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Sudbury’s Maley Drive extension vital to northeastern Ontario transportation

Dan O'Reilly
Sudbury’s Maley Drive extension vital to northeastern Ontario transportation
CITY OF GREATER SUDBURY — This picture is of a 27m high rock cut — part of the east-west truck bypass project in Greater Sudbury. It shows where the rock was excavated and it shows the crushing operation by the contractor to use the excavated rock to produce the granular material for the project.

Now in its fourth year of construction, an east-west truck bypass in Greater Sudbury is considered so important to the economies of the city and northeastern Ontario it has warranted two site visits by Prime Minister Justin Trudeau, once to announce funding in April 2016 and again in February of this year for a status update.

To be financed on an equal one-third basis between the city and the federal and provincial governments, the Phase 1 $80-million, 8.5-kilometre-long (5.2-mile) Maley Drive Extension is the culmination of years of planning, studies, and land acquisitions. The project is expected to deliver a list of benefits to truck haulers, short- and long-distance commuters, transit users, and residents, say city officials.

Included in that list is more direct access from northern and eastern regions of the city to provincial highways leading north to Timmins, east to North Bay, west to Sault Ste. Marie and south to Toronto.

It will also provide an alternate route for trucks, especially heavy mining trucks, and in the process reduce congestion on nearby residential and commercial streets.

With that reduction, public transit service travelling times are expected to improve by 43 per cent on two of those streets — LaSalle Boulevard and the Kingsway.

Underway since 2016 and expected to continue into 2020, the project encompasses the reconstruction of an existing two-lane stretch of Maley Drive, the construction of a new four-lane 5.6-kilometre-long (3.4-mile) westerly extension which includes erecting two overpasses, and an already completed realignment of Notre Dame Avenue, a north-south street and the site of one of those overpasses.

 

 

Designed by AECOM, the design-bid-build project was divided into three separate and smaller size contracts “to ensure competition in the bidding process,” says the city’s director of infrastructure and capital planning, David Shelsted.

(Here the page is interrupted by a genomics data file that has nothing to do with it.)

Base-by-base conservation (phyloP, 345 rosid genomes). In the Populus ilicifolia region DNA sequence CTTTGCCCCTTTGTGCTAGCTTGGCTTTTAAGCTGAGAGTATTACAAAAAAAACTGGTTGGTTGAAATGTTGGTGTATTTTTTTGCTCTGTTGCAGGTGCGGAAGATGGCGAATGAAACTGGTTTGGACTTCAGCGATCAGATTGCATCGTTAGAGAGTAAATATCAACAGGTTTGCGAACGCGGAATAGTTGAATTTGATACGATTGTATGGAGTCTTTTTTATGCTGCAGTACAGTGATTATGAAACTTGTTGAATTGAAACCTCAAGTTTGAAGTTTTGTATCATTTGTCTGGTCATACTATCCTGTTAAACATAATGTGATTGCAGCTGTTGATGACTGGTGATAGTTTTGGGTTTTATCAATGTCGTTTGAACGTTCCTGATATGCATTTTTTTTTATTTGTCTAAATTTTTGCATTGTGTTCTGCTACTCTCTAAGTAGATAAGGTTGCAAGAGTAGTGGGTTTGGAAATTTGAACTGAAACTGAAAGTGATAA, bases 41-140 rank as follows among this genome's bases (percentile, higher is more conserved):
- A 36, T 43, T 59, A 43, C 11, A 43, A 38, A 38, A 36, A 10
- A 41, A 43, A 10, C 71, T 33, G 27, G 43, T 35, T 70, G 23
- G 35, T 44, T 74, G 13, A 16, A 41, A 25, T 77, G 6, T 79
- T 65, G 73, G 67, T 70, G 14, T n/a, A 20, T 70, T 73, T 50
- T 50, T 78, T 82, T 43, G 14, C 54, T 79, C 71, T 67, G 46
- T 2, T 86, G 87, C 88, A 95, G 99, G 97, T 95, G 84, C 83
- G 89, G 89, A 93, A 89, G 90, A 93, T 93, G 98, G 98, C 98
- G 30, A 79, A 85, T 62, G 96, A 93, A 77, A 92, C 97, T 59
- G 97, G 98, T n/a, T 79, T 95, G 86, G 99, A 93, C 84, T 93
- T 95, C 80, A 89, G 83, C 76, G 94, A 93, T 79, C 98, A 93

The first of those contracts was the $21-million Notre Dame Avenue realignment by Bot Engineering & Construction Ltd.

A hill top was located at the original proposed site of the Notre Dame/Maley interchange and had the city pursued that option it would have necessitated a significant amount of landfilling on both sides of the interchange, he says.

“This (the realignment) also allowed the construction of the interchange to the east side, without impacting existing traffic during construction.”

Construction, which included utility relocations, got underway in the summer of 2016 and was completed in late 2018, he says.

Locally based Teranorth Construction & Engineering Ltd. won the two other contracts, both of which got underway a few months apart from each other last year.

They include the $11.1-million reconstruction of the existing Maley Drive from Falconbridge Highway to where it currently ends at Barry Downe Road (Contract 18-35) and the much larger $48-million extension which will take Maley Drive west to Frood Road (Contract 17-35).

With the installation of 700 metres (2,297 feet) of new watermains, a roundabout, intersection improvements at Falconbridge Highway and other work, the reconstruction is no small endeavour. But it is the larger contract which has been and continues to be the most challenging, says Shelsted.

In the hard Canadian Shield terrain which Sudbury sits on, dynamite blasting is the only option to remove rock and along this particular construction route the rock formations were more than 20 metres (65 feet) high.

A vibration and monitoring system is in place to minimize the potential damage to nearby homes from five different blasting areas, he says.

“Three warning horns are sounded before the blast and then, after the blast, an all-clear horn,” says Shelsted.

Not only are the horns activated at the actual blast area, a team is dispatched into the residential subdivisions to sound them at the same time, he says.

Very little of the blasted rock was hauled away, as it was used to fill low sections and to produce all of the Grade A and B granulars. The vast majority of the blasting is complete, the granular is being placed now and asphalt paving will start in June, says Shelsted in commenting on the progress of the extension which is now at the 60-per-cent complete stage.

Even when work wraps up next year, the truck bypass will be far from completed. Under a planned Phase Two what is known as LaSalle Extension will be widened, taking the bypass another 2.7 kilometres (1.6 miles) to the west. Also, the original section of Maley Drive—the piece now being rebuilt — will also be increased to four lanes. Included in that phase will be the erection of bridge over the CNR lane which is currently an at-grade crossing.

Estimated cost is $50 to $60 million. However, detailed design has not been completed and scheduling is contingent on securing provincial and federal government cost-sharing funding, says Shelsted.

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